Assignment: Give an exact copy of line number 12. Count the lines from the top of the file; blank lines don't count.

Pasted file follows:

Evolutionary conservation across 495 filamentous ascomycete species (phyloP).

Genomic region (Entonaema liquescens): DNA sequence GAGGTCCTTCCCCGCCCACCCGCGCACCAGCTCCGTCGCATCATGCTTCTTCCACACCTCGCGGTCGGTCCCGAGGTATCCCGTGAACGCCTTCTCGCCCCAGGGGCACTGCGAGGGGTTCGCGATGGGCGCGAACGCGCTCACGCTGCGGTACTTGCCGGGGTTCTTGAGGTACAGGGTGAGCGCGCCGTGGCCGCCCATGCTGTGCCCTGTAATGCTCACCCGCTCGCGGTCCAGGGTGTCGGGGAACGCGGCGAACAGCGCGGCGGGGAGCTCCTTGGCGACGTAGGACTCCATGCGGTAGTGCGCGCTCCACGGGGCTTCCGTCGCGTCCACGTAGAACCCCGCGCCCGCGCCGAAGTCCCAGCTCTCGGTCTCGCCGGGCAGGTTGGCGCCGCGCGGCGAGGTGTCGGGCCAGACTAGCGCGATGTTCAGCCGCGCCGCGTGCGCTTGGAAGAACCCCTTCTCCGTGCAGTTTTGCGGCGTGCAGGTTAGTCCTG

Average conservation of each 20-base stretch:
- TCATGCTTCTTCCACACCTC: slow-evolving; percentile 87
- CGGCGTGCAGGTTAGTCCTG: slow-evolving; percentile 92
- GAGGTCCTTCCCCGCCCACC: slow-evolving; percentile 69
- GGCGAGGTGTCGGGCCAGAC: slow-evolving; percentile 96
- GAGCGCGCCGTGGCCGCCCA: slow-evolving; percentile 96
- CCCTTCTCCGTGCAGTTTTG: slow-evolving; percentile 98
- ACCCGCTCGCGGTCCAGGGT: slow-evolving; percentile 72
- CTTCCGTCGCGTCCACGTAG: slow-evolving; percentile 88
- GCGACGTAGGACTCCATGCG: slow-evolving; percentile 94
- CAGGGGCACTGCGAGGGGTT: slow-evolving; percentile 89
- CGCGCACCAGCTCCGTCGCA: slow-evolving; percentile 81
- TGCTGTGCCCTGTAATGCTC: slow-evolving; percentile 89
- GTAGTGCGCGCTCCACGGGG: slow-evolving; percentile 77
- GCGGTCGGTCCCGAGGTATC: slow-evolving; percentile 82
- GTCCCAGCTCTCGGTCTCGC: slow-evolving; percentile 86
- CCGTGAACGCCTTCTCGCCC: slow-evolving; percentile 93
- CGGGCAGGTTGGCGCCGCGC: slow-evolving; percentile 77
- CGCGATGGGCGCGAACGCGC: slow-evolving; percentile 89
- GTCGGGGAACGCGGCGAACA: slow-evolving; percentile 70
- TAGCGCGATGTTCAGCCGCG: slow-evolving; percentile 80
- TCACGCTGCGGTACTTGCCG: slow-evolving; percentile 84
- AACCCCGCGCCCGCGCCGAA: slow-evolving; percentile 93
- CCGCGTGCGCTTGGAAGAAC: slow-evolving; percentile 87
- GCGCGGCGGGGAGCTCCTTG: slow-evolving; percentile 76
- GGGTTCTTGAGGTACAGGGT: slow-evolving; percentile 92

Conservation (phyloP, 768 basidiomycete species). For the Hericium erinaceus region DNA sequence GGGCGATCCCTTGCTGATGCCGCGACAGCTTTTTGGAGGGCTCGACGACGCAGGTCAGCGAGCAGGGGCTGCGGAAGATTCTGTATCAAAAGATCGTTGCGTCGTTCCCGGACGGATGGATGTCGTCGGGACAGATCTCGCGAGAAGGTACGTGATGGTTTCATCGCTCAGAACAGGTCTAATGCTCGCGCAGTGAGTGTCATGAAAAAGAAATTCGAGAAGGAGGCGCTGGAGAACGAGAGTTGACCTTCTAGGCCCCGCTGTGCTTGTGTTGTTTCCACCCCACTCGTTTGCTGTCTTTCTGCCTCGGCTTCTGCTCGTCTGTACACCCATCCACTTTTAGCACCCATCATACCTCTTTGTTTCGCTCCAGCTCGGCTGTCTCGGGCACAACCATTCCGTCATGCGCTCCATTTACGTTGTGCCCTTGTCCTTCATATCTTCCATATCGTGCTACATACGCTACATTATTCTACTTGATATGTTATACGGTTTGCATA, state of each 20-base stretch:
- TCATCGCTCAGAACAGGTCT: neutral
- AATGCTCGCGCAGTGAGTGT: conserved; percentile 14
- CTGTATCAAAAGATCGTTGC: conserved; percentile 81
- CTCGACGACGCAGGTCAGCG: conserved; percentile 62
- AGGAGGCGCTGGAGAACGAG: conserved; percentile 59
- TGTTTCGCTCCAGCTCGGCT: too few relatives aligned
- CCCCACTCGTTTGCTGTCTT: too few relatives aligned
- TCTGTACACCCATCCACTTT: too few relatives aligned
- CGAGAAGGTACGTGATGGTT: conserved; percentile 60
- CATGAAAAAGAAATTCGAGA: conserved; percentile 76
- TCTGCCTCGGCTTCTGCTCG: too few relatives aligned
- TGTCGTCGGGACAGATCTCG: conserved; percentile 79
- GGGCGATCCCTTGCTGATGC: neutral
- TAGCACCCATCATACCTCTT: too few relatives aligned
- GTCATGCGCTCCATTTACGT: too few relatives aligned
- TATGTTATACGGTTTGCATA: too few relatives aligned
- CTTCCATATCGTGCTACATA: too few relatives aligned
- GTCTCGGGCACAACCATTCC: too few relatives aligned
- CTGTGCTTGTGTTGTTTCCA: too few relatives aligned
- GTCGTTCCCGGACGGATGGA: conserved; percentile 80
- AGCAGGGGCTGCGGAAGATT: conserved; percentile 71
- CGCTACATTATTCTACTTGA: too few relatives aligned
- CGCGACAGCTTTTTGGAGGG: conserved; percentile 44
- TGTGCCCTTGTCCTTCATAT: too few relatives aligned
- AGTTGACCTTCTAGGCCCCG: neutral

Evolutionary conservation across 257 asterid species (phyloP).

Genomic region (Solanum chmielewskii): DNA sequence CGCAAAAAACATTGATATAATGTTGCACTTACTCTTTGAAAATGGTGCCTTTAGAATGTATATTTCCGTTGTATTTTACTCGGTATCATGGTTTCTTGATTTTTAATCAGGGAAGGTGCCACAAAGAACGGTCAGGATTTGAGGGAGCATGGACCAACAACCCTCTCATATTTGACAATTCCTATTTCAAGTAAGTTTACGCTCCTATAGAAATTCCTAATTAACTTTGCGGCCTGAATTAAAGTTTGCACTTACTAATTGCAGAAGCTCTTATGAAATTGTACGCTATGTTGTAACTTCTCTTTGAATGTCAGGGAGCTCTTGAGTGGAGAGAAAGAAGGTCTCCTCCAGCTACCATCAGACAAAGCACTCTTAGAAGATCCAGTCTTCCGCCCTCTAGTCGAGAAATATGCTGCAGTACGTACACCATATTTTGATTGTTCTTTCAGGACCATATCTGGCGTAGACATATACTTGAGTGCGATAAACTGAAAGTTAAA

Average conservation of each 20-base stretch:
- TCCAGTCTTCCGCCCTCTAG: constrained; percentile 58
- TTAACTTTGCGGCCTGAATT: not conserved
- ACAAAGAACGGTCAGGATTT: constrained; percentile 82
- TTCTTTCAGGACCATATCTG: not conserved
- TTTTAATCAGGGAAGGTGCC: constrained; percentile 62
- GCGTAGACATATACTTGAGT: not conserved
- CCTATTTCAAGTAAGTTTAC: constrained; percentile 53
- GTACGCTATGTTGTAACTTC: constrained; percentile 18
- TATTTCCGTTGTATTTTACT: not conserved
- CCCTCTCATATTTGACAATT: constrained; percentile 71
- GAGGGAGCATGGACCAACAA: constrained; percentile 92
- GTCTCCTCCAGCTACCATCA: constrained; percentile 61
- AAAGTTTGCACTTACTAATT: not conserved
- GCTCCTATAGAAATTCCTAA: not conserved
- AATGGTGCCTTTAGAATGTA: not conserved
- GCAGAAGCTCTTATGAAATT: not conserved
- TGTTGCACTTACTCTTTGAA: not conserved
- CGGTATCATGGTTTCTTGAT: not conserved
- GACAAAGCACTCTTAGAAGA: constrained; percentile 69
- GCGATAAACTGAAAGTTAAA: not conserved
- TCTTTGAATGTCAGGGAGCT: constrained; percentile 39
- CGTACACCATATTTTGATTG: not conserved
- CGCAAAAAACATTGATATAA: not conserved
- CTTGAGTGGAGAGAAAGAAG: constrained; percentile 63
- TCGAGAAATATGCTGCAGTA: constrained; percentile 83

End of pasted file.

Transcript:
- GCGACGTAGGACTCCATGCG: slow-evolving; percentile 94